Greens say no to Nord Stream 2
The Alliance 90/The Greens election manifesto is the most far-reaching in its focus on the Eastern Partnership countries, calling for the path to EU accession to be kept open for them. Here too, Russia is mentioned as an increasingly authoritarian state and a source of military and hybrid threats to ‘democracy, stability and peace in the EU and the common neighbourhood’. Alongside the goal of strengthening democratic civil society forces in Russia, the option of fresh sanctions is also mentioned. The Greens are the only party calling openly for a stop to Nord Stream 2.
The FDP does not address the topic of the Eastern Partnership. With regard to Russia, support for the current sanctions is linked to the goal of ‘rebuilding trust’. According to the FDP manifesto, a decision on the start of Nord Stream 2 operations should be taken collectively at EU level. The Left Party and the AfD are notable for their overtly pro-Russia and anti-sanctions policy stance.
New emphases in German and EU policy towards Russia are most likely to be forthcoming if the Greens have a role in government. In potential Red-Red-Green coalition negotiations (SPD-The Left-The Greens), the positions on Russia held by the Left Party and the Greens would be very far apart. However, it is unlikely that the option of governing would be dismissed over this foreign policy difference, not least because the Left Party and the Green grassroots, if not their leaderships, are relatively close in their thinking on security issues.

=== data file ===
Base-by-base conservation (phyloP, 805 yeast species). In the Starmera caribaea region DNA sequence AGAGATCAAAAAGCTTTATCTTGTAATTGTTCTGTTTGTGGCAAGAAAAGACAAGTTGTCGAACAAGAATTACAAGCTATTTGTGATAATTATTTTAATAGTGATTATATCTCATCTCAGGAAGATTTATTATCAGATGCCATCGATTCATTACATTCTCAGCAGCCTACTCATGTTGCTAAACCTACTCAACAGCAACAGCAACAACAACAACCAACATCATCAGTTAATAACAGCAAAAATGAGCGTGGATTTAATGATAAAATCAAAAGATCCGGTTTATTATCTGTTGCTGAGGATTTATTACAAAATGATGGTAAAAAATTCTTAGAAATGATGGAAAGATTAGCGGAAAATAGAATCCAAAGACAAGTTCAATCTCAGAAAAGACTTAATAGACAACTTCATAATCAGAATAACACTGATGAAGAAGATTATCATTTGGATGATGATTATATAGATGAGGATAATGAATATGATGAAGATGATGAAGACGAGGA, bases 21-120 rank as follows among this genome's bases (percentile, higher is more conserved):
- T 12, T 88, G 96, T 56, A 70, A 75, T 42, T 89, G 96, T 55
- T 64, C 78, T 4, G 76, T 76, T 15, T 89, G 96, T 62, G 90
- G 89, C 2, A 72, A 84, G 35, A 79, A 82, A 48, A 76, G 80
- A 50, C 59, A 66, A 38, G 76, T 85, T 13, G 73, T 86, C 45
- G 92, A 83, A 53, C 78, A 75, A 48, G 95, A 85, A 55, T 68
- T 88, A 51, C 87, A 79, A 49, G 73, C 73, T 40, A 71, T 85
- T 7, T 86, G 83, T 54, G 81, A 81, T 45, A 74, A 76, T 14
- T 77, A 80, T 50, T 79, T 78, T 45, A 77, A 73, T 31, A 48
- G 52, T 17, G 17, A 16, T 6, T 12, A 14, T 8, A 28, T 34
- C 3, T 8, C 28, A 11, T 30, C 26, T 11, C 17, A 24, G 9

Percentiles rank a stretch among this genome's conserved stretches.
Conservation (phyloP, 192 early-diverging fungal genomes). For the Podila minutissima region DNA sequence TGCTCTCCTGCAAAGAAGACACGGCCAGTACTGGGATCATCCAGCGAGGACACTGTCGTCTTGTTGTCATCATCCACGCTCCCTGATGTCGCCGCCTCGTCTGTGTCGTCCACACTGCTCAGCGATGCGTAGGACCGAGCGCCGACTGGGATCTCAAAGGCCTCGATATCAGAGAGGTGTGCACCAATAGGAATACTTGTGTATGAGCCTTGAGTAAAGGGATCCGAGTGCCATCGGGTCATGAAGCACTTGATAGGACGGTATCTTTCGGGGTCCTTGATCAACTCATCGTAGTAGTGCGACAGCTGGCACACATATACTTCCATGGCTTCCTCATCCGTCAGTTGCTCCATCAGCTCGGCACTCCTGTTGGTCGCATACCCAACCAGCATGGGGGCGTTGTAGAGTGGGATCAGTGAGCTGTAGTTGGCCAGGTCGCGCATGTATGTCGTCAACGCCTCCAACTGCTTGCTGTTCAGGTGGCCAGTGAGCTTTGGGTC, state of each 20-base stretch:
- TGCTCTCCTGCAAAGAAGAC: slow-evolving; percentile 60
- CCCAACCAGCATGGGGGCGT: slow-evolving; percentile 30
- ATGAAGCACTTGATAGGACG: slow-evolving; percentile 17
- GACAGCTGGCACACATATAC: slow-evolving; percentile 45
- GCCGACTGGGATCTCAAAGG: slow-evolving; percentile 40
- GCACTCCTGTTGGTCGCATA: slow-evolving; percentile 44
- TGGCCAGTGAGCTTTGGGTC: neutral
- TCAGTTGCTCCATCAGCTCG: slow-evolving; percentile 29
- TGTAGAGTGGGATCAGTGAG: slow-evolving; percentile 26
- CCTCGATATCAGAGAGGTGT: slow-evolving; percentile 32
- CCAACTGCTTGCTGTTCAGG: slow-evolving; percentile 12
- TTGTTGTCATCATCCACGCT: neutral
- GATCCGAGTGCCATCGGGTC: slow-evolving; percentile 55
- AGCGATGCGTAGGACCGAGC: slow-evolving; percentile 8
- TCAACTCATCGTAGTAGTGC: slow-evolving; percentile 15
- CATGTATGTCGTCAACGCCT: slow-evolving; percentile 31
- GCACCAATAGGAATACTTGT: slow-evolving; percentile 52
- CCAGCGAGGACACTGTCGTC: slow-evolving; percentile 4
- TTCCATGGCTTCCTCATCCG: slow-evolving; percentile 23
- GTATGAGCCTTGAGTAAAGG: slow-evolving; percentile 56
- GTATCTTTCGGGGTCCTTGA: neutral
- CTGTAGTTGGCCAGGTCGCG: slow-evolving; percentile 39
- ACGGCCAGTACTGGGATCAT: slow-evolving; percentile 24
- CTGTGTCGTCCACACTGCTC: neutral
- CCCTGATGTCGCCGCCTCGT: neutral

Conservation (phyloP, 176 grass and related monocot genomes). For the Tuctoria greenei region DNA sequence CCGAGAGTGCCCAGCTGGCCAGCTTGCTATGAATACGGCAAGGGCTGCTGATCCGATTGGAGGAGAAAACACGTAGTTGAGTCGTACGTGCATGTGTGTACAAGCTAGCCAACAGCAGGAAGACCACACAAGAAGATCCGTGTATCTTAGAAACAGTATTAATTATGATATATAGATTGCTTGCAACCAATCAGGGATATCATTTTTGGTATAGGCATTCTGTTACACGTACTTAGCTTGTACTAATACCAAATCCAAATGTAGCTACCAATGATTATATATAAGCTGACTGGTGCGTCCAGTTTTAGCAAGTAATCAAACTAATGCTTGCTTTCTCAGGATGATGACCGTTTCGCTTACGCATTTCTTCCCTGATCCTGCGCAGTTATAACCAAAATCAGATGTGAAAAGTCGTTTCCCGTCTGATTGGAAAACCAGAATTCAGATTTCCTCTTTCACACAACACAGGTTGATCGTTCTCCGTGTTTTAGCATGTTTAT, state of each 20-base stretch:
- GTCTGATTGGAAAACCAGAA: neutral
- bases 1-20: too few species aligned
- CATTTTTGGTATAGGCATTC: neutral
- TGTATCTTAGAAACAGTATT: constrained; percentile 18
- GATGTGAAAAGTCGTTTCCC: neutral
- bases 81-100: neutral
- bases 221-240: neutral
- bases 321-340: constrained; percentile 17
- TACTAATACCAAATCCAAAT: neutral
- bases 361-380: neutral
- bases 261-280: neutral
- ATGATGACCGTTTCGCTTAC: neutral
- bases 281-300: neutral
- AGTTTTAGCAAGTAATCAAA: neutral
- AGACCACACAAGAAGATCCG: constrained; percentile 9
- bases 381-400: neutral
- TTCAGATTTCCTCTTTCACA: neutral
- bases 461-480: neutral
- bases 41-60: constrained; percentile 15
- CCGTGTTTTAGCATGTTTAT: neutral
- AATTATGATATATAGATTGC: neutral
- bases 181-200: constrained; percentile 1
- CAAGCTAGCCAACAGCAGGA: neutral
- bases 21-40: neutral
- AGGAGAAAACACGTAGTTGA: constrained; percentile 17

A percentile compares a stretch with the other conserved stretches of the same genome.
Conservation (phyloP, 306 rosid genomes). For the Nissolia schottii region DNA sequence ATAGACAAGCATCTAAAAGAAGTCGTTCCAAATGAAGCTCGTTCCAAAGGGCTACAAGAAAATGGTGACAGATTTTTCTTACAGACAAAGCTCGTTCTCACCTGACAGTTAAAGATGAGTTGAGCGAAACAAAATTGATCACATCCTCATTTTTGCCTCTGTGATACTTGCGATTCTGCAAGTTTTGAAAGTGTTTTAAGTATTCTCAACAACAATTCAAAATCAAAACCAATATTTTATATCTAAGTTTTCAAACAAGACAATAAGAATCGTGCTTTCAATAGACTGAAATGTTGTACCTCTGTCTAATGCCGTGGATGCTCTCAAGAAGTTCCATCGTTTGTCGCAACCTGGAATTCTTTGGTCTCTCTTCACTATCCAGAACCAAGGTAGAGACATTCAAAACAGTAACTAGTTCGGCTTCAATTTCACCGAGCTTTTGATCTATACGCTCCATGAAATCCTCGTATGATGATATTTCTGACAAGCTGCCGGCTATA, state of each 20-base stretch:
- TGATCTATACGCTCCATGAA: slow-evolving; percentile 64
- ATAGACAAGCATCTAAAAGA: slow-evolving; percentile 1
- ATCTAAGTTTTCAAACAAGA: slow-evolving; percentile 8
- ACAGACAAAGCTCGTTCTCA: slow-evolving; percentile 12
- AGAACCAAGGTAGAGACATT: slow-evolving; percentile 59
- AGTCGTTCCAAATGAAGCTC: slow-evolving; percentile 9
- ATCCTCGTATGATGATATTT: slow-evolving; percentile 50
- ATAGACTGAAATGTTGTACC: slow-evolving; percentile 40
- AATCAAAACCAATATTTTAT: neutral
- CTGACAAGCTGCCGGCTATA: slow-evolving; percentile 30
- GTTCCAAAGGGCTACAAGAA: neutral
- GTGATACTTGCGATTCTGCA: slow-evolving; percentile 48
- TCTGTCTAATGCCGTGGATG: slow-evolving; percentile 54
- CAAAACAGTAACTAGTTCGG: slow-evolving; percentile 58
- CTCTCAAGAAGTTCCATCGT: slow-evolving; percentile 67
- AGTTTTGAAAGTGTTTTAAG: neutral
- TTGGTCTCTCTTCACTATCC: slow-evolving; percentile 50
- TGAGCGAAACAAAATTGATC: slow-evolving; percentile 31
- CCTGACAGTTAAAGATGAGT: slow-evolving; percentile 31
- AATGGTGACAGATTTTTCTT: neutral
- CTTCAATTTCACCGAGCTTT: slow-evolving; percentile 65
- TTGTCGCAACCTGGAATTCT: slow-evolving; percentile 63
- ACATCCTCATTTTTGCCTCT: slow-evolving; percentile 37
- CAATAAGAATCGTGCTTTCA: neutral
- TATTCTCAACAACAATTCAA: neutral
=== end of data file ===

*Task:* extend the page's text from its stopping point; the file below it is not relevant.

Policy towards Russia and Eastern Europe is thus at risk of becoming a bargaining chip in coalition negotiations, rather than evolving into a programmatic debate. This poses a risk, because even continuity in policy towards Russia in the post-Merkel era requires a strategy.
Gwendolyn Sasse is the Director of ZOiS.